On Spiritual Life in the Church

Greatmartyr Nicetas the Goth

My beloved spiritual children in Christ Our Only True God and Our Only True Savior,

(Encyclical Letter of the Holy Synod of Bishops of the Orthodox Church in America)

It has become commonplace to decry the spiritual and moral decadence in which we live. It must be said, however, that times in the past have been as bad, if not actually worse, than the time in which we live. What is new is not spiritual and moral decadence, but the greater complexity and deeper confusion of our time as compared with times past. Never in the history of mankind have Orthodox Christians been confronted with a spiritual world as broken and fragmented as the present. Never has there been a period in man's experience in which there have existed as many possible teachings and ways of life available to as many different people as there are today.

In times past the believer's world was fundamentally a Christian world, with heresy, apostasy and sin as the enemies of genuine Christian spiritual life. In times past men and women naturally considered themselves as heirs of a tradition, participants in a culture, members of a church and nation with relatively clear principles and ideals, against which they could dissent if they wished, but to which, in the first instance, they recognized their basic belonging. Today this is no longer the case. Today there are no such fundamental identifications for many people who identify themselves simply as citizens of the world, free agents in a global society, unfettered consumers in a boundless marketplace of opinions and ideas and styles of life emanating from all corners of the universe. Today, in the West generally and in America in particular, the majority of people are given the possibility of picking and choosing the way of life which most pleases them and is most suited to their individual needs, desires and fancies at any given moment.

Thus, in times past when a time of spiritual decadence came upon Christian society; when there was a falling away from the Truth of Christ and a deadening of the forms of spiritual life and a drying up of the fountains of grace; when there was a loss of perspective and direction due to new human developments and old human sins, there yet remained within the faltering society the seeds of renewal, recovery and restoration. Today this is not the case. Today the forms of Christian culture and tradition remain while the substance of Christian Truth and life is being lost. A mighty rushing wind of a multitude of alien doctrines comes pouring in to fill the vacuum. While we bless the opportunities presented to us in our time, certain that the inscrutable Providence of God Who loves us has brought us to this moment, we must be aware of the immensity of the difficulties with which we are faced and arise to meet them with courage and strength. In order to do this with the help of God's grace, we must recall the fundamental principles of the Christian way of life and strive to understand the unique temptations with which we are presently confronted.  In view of this task, we the bishops of the Orthodox Church in America offer to you, our beloved brothers and sisters in Christ, the following considerations.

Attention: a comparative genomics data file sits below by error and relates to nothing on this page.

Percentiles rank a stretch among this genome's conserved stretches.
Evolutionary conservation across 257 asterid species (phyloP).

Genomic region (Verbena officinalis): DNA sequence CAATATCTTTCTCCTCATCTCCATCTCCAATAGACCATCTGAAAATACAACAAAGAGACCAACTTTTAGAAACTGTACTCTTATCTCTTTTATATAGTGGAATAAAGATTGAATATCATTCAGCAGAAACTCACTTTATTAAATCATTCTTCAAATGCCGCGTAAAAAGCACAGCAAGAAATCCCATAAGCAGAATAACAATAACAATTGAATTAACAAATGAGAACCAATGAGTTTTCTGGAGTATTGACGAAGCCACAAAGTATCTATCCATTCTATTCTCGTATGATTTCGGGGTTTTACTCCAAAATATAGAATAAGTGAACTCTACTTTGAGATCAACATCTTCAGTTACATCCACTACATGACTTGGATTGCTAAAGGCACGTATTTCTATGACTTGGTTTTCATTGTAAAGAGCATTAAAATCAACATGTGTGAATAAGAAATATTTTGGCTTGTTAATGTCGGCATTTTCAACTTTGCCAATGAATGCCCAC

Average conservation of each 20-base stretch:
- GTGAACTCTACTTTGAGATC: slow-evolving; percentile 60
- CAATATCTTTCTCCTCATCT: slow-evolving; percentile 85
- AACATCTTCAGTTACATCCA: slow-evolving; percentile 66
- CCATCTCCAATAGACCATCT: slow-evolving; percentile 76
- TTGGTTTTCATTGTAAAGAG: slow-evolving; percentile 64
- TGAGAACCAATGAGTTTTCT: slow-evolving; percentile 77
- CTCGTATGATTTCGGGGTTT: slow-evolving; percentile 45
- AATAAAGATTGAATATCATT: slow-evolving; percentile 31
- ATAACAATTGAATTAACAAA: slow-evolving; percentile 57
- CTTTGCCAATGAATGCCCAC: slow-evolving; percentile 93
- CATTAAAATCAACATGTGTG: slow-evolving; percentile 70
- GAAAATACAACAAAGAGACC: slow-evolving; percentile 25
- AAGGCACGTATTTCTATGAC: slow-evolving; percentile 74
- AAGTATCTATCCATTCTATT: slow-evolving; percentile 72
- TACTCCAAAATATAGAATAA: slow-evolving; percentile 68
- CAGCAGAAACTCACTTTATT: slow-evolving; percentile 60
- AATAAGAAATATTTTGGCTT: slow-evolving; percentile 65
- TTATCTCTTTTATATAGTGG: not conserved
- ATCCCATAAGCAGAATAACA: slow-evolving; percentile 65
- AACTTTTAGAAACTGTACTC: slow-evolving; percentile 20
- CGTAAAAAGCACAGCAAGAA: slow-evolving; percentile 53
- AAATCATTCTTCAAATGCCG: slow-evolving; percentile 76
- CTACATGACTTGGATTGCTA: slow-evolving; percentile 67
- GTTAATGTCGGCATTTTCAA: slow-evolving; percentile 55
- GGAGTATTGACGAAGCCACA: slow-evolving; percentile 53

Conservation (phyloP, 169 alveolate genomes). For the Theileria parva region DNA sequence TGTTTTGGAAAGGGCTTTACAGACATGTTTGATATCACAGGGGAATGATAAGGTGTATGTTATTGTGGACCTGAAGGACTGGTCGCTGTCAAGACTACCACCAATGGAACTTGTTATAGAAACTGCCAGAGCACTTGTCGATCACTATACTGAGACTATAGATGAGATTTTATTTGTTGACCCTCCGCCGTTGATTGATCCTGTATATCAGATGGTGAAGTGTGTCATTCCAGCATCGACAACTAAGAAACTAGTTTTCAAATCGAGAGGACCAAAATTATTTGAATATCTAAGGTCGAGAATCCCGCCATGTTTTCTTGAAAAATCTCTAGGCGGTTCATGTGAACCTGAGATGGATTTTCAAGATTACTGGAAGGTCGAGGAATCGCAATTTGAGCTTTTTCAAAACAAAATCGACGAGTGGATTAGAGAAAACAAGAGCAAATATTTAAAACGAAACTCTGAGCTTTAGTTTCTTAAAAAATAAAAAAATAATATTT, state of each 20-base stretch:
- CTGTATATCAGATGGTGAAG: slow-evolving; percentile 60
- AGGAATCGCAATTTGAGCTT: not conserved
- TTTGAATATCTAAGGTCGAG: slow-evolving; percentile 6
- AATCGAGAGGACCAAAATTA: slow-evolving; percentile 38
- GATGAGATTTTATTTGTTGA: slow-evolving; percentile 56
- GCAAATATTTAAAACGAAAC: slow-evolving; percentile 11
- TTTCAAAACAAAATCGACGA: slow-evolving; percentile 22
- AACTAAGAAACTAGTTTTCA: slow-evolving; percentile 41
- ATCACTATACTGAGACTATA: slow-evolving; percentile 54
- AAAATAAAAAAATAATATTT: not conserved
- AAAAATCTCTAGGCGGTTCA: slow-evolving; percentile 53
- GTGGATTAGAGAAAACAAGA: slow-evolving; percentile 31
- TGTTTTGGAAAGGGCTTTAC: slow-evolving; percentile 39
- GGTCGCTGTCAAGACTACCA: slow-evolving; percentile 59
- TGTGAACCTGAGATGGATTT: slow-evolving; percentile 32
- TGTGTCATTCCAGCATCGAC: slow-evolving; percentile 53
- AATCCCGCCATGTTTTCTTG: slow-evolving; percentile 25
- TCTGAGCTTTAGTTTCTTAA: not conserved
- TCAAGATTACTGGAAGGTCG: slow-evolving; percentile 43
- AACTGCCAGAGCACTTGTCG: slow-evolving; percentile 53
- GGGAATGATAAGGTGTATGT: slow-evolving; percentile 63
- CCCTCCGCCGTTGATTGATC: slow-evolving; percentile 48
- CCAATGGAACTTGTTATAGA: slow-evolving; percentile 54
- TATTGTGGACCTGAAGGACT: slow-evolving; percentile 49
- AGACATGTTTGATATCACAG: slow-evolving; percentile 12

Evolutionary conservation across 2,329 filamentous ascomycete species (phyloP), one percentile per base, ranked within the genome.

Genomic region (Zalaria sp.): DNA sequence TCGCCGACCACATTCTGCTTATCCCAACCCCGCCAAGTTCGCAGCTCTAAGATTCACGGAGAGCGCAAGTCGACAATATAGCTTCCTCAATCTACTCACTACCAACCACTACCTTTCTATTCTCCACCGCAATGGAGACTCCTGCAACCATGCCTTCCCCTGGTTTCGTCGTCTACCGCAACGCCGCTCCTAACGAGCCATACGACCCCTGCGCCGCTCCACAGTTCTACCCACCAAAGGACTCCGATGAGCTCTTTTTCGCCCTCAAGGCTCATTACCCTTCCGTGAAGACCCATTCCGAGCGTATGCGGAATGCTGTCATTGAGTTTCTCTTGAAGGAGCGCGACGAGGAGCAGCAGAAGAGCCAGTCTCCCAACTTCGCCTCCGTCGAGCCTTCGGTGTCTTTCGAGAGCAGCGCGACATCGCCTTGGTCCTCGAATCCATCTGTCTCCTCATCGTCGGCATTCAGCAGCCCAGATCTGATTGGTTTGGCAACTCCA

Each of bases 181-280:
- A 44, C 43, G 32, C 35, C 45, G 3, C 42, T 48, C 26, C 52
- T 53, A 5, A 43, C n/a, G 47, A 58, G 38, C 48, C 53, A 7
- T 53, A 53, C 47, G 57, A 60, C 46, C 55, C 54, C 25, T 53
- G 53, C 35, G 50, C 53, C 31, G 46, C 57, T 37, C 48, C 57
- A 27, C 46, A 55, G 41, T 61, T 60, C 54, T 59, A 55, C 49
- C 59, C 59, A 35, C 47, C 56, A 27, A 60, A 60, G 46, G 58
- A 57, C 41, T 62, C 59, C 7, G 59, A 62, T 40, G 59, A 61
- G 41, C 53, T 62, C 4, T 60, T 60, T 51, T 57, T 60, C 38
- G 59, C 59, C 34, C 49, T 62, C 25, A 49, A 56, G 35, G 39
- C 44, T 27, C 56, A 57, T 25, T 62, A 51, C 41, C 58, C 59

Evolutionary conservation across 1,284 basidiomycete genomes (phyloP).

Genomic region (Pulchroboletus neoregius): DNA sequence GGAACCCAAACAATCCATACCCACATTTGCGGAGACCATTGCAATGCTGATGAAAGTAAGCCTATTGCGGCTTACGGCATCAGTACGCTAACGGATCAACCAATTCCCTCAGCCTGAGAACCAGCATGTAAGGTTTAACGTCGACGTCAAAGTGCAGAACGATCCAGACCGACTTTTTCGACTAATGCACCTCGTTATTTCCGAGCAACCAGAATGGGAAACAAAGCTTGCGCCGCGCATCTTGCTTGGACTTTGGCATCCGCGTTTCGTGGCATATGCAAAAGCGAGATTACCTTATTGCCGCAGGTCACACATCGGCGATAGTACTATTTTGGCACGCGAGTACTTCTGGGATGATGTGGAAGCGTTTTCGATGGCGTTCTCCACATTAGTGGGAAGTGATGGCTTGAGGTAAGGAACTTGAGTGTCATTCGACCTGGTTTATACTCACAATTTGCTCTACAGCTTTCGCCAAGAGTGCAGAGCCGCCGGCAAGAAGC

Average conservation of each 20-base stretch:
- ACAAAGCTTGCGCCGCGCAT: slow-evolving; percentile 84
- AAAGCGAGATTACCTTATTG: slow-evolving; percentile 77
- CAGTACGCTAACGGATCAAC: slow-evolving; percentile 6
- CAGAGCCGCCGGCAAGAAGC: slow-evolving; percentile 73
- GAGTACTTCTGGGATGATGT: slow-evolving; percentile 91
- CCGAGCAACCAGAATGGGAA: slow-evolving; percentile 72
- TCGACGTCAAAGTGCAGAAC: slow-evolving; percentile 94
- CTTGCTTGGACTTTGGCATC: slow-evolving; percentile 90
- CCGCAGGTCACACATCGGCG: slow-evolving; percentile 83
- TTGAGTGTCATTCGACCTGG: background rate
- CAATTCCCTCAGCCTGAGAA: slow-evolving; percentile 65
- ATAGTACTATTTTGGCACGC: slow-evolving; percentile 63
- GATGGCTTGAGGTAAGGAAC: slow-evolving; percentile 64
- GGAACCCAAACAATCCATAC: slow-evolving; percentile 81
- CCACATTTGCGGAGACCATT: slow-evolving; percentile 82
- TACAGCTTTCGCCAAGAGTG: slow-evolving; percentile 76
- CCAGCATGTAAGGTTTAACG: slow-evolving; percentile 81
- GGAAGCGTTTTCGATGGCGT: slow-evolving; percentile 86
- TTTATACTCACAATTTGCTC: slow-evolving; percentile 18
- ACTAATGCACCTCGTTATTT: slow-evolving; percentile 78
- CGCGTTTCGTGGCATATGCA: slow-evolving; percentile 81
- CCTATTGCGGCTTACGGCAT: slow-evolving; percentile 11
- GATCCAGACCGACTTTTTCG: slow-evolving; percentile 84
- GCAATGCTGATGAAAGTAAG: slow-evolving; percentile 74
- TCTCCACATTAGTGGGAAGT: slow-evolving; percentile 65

Fidelity to the Tradition of the Church

We believe, first of all, dear brothers and sisters, that now more than ever is the time for us all to immerse ourselves in the Holy Tradition of the Church. It is the time not to escape from the trials and temptations that surround us, but to rise up to meet them fortified by the Spirit of Wisdom and understanding, the Spirit of counsel and the fear of God given to us by our Lord in His Church. Now is not the time for spiritual adventure, speculation and experiment. Now is rather the time for a humble and sober examination of ourselves and our society in the light of Christ's teaching, the time for calm and careful analysis in the spirit of contemplation and prayer and spiritual self-control.

Our first and fundamental task is to remain faithful to what God has given us through Christ and the Holy Spirit in the Church. We must study the Holy Scriptures, participate in the Sacraments, follow the holy Fathers, imitate the Saints. We must strive for humility and wisdom, obedience and courage in our steadfast adherence to the Faith once and for all delivered to the Saints. We must avoid every exaggeration and every extreme. We must resist every novelty which is presented to us as superior just because it is different. We must flee every alien spirit and close our ears to the many strange voices that call to us saying of our Lord: Lo, He is here! Lo, He is there! We must be firm in our faith and stable in our judgments, steadfast in our devotion and constant in our prayer. We must stand fast in that which is given by God, without prejudice or pride, discerning the spirits and reading the signs of the times in order to determine that which is indeed proceeding from God.